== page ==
Botzman then outlined three possible scenarios: an increase in tuition by three, six, and nine percent.

A three or six percent increase would still require the College to freeze faculty lines and reduce transfer to the Physical Plant budget, though the nine percent increase would allow an increase to financial aid and would allow the College to restore two eliminated faculty positions.

However, Botzman said he realizes any increase in tuition will increase student strain and decrease diversity on campus.

The College is also in the process of attempting to boost fundraising in order to lessen the need for tuition increase and make the College more stable in the tough economy. In her presentation, Silva emphasized reaching out to alumni and friends of the College, and was optimistic about efforts on this front.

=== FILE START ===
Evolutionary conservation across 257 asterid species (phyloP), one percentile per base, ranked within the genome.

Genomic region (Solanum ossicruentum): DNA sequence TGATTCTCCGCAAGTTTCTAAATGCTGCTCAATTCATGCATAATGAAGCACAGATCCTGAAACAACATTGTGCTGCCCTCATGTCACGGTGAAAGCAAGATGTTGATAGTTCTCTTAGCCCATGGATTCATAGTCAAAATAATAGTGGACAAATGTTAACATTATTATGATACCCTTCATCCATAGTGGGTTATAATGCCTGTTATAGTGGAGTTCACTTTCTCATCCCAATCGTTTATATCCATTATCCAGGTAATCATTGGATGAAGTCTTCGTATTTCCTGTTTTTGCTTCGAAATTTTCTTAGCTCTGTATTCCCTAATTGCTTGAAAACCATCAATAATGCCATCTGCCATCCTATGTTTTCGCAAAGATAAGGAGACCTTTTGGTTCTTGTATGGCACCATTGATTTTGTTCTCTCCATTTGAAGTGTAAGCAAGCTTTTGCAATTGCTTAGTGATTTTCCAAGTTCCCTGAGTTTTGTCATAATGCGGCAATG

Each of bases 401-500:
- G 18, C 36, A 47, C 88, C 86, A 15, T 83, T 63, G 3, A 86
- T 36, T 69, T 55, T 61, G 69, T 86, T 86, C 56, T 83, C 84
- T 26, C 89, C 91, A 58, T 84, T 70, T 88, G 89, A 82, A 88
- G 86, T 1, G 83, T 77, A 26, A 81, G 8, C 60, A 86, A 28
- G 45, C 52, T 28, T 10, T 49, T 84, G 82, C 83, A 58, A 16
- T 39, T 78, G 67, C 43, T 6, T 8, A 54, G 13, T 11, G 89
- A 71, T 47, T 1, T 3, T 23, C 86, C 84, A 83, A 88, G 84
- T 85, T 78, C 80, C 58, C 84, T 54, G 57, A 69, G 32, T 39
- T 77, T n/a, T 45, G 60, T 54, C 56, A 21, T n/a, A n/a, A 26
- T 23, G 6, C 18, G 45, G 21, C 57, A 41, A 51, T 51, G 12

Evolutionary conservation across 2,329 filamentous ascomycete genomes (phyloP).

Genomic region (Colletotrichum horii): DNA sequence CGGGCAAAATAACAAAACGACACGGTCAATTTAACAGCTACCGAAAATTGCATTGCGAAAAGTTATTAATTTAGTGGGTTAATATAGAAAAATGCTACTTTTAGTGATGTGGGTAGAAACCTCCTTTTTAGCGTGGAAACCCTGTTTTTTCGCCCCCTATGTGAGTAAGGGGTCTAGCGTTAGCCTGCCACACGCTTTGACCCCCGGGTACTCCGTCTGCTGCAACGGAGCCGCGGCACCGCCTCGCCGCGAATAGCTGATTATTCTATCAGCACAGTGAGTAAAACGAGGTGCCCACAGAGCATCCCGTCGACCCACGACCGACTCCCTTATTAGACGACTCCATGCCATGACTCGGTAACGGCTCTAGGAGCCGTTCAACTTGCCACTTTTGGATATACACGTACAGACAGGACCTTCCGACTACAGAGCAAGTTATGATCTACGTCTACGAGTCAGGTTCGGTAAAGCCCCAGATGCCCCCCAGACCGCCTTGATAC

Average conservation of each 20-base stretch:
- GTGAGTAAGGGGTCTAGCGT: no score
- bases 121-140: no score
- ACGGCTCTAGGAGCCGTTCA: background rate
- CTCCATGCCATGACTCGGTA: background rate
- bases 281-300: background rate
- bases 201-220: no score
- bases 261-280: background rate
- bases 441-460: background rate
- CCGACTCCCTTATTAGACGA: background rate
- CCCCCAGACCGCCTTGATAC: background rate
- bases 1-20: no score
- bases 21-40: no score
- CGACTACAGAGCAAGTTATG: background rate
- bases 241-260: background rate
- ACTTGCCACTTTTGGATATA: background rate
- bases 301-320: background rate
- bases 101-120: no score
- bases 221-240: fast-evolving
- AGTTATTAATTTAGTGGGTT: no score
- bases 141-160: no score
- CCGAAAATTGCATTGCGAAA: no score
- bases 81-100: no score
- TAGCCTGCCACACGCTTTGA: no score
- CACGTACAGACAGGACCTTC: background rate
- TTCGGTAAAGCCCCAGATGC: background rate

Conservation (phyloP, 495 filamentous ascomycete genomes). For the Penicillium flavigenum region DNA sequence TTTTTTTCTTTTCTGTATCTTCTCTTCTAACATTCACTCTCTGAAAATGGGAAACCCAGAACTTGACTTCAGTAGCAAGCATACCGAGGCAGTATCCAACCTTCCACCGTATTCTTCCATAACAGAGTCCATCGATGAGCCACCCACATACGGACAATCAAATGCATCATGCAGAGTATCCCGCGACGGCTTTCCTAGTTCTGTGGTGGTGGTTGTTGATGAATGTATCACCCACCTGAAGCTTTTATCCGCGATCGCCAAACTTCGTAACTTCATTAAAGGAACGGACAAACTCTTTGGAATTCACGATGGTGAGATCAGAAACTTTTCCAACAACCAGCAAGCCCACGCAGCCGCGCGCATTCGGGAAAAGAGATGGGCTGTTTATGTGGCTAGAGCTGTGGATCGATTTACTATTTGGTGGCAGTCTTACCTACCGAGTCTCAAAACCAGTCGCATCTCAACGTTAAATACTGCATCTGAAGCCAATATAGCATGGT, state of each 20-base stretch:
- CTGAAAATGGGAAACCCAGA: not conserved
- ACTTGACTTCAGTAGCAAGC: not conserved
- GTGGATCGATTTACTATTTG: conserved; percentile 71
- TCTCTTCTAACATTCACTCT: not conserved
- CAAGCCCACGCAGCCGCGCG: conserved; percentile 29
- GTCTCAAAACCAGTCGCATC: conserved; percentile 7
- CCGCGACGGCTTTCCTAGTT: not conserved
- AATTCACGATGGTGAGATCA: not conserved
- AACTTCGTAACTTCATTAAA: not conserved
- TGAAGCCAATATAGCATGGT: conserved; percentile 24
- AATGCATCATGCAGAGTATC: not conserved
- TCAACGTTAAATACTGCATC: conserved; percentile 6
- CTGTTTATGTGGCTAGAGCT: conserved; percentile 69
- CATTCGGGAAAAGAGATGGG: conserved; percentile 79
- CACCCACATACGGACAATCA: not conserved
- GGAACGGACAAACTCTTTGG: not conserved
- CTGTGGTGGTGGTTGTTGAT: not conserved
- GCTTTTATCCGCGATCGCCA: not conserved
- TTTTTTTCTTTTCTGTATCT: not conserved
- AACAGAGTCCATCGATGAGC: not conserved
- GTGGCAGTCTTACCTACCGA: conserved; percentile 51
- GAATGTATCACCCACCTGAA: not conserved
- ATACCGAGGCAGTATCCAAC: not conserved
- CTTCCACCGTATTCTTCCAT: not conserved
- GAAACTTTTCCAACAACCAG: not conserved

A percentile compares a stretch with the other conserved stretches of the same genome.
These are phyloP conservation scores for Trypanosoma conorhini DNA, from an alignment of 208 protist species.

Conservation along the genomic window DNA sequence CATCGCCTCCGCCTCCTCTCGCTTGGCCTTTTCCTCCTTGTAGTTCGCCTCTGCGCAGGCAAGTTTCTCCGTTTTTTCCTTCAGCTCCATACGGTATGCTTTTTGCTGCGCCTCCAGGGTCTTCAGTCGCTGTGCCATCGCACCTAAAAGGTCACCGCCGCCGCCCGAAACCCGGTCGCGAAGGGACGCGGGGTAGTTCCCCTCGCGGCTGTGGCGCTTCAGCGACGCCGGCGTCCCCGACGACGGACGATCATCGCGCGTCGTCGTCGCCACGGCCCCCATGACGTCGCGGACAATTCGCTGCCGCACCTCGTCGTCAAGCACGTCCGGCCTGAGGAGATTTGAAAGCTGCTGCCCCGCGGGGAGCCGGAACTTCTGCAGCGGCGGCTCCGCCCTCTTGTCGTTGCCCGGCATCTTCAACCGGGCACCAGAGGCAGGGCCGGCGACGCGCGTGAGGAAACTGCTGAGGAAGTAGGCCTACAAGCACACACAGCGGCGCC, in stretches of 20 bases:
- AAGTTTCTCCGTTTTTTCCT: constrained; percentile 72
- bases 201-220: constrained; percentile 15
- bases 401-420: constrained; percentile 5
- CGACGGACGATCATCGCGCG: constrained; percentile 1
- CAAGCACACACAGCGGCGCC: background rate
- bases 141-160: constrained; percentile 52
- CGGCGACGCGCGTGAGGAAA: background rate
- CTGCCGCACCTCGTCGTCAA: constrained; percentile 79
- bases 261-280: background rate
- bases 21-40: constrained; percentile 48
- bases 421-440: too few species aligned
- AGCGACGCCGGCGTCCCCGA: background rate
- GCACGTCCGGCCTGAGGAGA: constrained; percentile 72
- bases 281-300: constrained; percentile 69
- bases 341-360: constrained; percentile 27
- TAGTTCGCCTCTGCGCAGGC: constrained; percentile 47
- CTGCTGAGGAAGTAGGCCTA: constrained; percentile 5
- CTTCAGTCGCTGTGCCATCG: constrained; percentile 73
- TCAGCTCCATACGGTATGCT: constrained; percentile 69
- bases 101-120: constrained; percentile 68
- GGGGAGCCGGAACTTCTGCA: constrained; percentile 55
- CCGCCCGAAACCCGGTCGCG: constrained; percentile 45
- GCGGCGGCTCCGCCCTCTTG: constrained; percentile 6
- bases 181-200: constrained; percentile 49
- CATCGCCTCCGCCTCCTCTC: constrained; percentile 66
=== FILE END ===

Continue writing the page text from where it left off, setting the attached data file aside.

She said, “we’ve more than doubled what was raised last fall… there are a lot of alumni excited about [President Joseph Urgo] and the way the College is heading.” She also said she was confident that she could significantly increase alumni giving through outreach, and planning for a new fund-raising campaign will begin in 2011.

Another possibility for helping the College’s finances would be to reapply for the yearly state block grant, which was last set in 1992 and not tied to the number of students currently enrolled. Since 1992, the College has added around 400 on-campus students.

Botzman said, however, that this possibility was difficult to justify unless the College were to go on a growth campaign, which there are no plans of doing.

Considering that the state has just announced a $1.6 billion deficit that needs to be fixed this year, Botzman said this was an unlikely solution for the short-term. He did say, however, that “the Governor has been really supportive of the College.”